Lizzie Outside is an adventure blogger and record breaking stand-up paddle boarder, earlier this year she became the first woman to stand up paddle board solo across the English Channel. Here’s what happened when she swapped her SUP for a surf board on the surf course weekend with the Extreme Academy.
In early September I was invited to join Watergate Bay’s two-day surf school. As someone who is both interested in trying everything at least once and, having surfed only twice before (badly I should add), I jumped at the chance. Two full days of surfing under expert tutelage would give me the opportunity to improve my technique and the thought that I might actually learn to ride wave was too tempting to turn down.
The surf school itself was not disappointing. It was intense but I threw myself into all aspects of it and came away from my time exhausted but proud of what I had achieved. Learning a new skill as an adult is incredibly rewarding and although there were some frustrating moments I was genuinely pleased with what I’d accomplished over those two days (you can read my blog here). My group was small (just the three of us) but that meant we all received a lot of individual attention on the water and formed strong bonds together very quickly – and that also added to the quality of the experience.
After the briefing it was time to hit the water. We had perfect conditions – a light onshore wind and bluebird skies. After a short practice on the beach to famialirise ourselves with the boards and kit we were on out in the ocean.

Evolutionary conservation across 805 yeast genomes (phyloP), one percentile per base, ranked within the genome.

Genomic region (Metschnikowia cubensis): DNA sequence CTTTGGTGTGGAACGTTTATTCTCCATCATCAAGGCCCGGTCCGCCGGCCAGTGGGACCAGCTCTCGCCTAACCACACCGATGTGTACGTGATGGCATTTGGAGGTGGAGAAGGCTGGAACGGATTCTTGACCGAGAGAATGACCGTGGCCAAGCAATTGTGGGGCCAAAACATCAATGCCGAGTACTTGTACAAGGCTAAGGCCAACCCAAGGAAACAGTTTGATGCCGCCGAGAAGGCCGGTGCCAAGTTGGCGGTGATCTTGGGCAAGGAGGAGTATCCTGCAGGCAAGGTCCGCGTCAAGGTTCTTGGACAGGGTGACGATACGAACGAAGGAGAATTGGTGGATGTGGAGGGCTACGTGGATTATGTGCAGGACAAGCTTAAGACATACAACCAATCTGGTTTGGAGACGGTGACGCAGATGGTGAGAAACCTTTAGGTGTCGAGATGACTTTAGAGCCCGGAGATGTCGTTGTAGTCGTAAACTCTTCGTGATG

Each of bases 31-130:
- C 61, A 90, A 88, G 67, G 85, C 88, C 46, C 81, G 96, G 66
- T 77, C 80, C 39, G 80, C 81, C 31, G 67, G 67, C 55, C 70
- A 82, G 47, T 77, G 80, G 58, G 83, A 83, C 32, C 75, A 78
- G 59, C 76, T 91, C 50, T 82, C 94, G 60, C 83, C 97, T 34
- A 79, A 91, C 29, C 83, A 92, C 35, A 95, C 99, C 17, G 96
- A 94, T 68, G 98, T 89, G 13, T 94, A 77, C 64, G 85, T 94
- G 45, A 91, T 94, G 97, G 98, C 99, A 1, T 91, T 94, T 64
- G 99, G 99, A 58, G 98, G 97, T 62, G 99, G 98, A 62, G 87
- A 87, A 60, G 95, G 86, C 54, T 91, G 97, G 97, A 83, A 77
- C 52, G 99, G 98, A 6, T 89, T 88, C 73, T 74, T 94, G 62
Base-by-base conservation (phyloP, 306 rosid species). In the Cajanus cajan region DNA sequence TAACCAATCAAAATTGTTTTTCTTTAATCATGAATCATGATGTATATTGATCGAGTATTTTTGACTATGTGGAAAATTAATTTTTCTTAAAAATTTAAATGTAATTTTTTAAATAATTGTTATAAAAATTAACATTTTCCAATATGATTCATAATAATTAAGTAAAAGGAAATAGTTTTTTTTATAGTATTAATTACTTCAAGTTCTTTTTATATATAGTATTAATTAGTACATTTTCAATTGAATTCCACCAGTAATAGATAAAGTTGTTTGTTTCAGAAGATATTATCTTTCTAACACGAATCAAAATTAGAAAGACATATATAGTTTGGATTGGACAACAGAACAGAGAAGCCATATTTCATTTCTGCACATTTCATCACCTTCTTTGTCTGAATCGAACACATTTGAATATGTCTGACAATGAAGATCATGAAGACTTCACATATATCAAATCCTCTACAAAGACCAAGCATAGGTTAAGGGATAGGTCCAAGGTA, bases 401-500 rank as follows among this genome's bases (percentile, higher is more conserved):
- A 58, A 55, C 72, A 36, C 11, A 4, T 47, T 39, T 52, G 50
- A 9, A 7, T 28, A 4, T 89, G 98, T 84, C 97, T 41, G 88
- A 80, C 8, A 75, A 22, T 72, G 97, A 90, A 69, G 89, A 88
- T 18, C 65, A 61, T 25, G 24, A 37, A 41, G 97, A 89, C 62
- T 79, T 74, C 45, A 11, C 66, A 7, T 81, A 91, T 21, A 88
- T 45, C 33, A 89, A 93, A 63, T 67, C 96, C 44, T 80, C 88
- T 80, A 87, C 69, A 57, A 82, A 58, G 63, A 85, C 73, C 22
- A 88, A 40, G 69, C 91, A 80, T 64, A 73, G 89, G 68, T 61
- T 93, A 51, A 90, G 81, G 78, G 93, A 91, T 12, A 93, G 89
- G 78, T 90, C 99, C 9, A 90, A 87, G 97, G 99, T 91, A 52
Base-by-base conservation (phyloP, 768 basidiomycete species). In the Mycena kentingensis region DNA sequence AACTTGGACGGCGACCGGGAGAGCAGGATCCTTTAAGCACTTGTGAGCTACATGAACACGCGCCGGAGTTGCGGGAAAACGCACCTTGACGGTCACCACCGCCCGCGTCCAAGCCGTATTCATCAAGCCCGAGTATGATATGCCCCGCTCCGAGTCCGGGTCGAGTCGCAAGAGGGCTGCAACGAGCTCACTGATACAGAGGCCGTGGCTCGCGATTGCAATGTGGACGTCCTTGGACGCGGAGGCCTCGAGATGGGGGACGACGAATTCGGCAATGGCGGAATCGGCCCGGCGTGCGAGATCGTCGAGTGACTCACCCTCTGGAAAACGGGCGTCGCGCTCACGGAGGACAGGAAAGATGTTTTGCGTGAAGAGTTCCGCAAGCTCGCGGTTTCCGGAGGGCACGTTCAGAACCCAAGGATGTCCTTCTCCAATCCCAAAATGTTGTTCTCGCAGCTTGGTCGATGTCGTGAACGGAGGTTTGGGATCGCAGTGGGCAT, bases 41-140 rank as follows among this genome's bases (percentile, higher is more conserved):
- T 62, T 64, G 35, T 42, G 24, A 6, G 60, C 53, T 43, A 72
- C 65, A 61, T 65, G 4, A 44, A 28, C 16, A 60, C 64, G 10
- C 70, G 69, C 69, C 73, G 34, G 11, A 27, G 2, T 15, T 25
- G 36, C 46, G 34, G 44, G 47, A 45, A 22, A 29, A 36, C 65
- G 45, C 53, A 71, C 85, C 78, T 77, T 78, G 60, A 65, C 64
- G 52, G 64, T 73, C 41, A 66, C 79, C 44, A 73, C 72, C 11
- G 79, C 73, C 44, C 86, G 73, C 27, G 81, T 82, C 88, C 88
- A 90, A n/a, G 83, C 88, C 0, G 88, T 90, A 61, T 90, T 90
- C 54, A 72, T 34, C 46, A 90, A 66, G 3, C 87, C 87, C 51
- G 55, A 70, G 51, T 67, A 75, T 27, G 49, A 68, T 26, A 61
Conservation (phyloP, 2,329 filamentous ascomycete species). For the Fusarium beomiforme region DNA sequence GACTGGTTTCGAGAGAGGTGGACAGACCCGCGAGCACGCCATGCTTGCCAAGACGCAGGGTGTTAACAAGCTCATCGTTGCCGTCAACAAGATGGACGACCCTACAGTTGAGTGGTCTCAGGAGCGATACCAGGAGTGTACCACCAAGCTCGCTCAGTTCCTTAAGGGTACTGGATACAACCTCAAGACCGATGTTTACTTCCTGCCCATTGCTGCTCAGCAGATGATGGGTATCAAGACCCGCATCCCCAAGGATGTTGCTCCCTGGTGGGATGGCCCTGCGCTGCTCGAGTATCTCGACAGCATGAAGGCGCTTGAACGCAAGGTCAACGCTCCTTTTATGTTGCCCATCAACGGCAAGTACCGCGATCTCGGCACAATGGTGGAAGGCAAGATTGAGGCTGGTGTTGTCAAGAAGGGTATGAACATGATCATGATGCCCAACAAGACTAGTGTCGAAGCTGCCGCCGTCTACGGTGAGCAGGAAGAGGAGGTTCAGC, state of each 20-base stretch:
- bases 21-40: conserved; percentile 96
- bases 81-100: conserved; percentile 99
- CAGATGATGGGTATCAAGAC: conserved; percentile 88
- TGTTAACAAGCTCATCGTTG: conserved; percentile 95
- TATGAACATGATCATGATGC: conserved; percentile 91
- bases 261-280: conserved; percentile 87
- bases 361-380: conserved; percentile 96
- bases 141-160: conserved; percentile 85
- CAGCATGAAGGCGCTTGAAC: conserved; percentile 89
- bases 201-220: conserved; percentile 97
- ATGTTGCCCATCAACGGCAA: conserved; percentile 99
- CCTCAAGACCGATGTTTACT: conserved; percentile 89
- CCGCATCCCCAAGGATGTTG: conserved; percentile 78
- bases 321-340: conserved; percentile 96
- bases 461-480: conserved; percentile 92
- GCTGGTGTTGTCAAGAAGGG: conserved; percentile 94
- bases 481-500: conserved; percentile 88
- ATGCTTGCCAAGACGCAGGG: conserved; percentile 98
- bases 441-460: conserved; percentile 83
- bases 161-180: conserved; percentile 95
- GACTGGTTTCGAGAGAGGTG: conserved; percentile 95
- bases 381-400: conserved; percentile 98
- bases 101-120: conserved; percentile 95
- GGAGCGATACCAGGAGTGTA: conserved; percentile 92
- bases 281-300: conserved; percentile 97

I spent the afternoon trying to figure out the water – when the right time to start paddling was, when the moment to ‘pop’ up was, which wave was the right one to go after. A lot of surfing, I learnt, was about reading the water and conditions – and although that takes time I could feel my sense for it was marginally improving as the day went on.
Stopping for an afternoon coffee and cake was a welcome break – I was pretty exhausted and the caffeine fix was exactly what I needed before we headed back out for a sunset session.
The next morning was an early start and rather than get straight on the water we hit the yoga studio for an hour of stretching. My shoulders were quite tight from prone paddling all day and this was exactly the medicine to loosing up, ready for day two.
My confidence came in fits and starts on the first day and was often dictated by the quality of the last ride. If I face planted into the water I’d feel downbeat and that would impact how well the next ride went. It was a bit of a catch 22.
Starting off day two was completely different – I had decided to ease the pressure on myself and simply enjoy the process of learning with its highs and lows. I entered into the morning surf feeling confident and positive and my surfing immediately improved. My instructor, Pete, who had guided me through the learning process throughout was on hand to help me refine and perfect the areas that would either keep me on the board for longer or get me up when I failed to catch a wave.
I finished the course full of confidence and excitement about my next surfing experience. I wasn’t a professional by any standard but I was able to catch a wave, ride it and feel that sense of satisfaction that comes from it and makes people get back on the water time and time again.